What good is all this to an IE? First, it is important to realize that data compression exists and works. It won't take 50 1-Mb diskettes to back up your full 50 Mb hard drive. If you have an application transmitting data over a line that is at capacity, you may be able to compress your data rather than add a line to expand. If you are evaluating competing communications or storage technologies and only one incorporates data compression, the feature needs to be given appropriate weight. A current version of IBM's Virtual Telecommunications Access Method (VTAM 3.4.1) includes a data compression feature. [ 6 ]

Next, it is useful to know something about the compression techniques used. At least consider the type of data the system is designed and rated for. Run-length encoding would be ridiculous to apply to data already in text format, for instance. How many long strings of "e", or any other letter, do you see in this article? On the other hand, if your "text" is screenfulls of data for a computer terminal, a modified run-length code may be just the ticket, because there will be long strings of blanks included in the data.

The most important division of compression types is between "lossless" and "lossy". Lossless types guarantee you that after compression and uncompression, the original data will be restored unaltered. Lossy compression will probably result in an imperfect restoration of the original data. Lossless compression is appropriate for things like computer programs and data, where one misplaced bit could create havoc. Lossy compression is appropriate for things like television or fax images, where a few misplaced specks will probably go unnoticed. Lossy compression can guarantee you a certain percentage reduction in the storage or transmission bandwidth required. Lossless compression cannot guarantee successful compression at all -- the data may already be in as small a form as the compression technique could produce. Compression techniques of both types encompass a wide range of speeds and memory requirements. [ 7 ]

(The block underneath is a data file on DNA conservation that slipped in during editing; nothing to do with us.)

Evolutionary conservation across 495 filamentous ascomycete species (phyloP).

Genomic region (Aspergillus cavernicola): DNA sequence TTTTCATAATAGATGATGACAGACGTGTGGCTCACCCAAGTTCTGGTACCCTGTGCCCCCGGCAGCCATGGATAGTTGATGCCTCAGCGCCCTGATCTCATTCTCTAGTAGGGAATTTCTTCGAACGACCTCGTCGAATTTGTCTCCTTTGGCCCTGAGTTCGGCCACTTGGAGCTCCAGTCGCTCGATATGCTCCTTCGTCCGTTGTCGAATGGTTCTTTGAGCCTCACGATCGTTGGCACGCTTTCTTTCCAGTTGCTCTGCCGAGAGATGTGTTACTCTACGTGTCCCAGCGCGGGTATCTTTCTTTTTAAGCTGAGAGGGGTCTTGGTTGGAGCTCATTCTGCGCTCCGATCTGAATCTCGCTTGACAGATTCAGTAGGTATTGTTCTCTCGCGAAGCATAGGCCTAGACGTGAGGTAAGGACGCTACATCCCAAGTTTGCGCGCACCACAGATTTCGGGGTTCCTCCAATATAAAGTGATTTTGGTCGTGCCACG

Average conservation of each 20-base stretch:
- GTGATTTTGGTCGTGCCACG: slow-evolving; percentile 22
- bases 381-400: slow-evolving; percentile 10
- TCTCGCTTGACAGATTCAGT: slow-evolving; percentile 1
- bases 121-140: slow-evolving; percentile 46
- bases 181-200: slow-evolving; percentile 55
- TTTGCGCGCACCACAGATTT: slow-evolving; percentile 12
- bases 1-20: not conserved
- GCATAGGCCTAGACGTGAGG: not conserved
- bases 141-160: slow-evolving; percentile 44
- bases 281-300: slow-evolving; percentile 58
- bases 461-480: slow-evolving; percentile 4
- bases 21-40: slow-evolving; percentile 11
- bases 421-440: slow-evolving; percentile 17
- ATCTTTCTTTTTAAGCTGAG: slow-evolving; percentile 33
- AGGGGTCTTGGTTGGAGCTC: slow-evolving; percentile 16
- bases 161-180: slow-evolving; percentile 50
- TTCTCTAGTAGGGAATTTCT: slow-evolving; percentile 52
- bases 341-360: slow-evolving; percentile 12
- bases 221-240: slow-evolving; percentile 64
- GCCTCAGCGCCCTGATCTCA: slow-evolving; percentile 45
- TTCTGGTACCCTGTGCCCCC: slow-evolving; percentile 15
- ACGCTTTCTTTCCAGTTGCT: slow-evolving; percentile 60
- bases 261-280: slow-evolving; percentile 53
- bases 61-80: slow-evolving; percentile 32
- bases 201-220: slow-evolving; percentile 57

Finally, just as it is good for an engineer to know a little about electricity and fluid mechanics, although they may be well outside their common field of practice, recognition of data compression's spot in the technical milieu is worthwhile. A Human Factors engineer may find it interesting to know that ordinary pictures can have 90% of their intrinsic information removed and still be nearly indiscernible from the original even by experts. [ 8 ] An efficiency expert might like to know why two different back-up programs take different numbers of diskettes. You may even find you need to learn more -- about error correction, image quality, analog signal transmission, and diskette formats -- to name a few related areas left untouched in this essay.


  1. Fogle, David. "Backup Software", PC World Vol. 10, No. 7 (July 1992) pp. 169-180.

  2. Jurgen, Ronald K. "Digital Video", IEEE Spectrum Vol. 29, No. 3 (March 1992) pp. 24-30.

  3. Pratt, William K. Digital Image Processing, J. Wiley & Sons, New York, 1978, page 635.

  4. Ibid, pp. 162-198.

  5. Denning, Dorothy. Cryptography and Data Security, Addison-Wesley, Reading, Mass. 1983, page 65.

  6. SNA Formats. IBM Corp. publication GA27-3136-12, 1992, pp. 4-9 - 4-12.

  7. Gonzalez, Rafael and Wintz, Paul. Digital Image Processing, 2nd edition, Addison-Wesley, Reading, Mass. 1987, pp. 255-329.

  8. Pratt, page 729.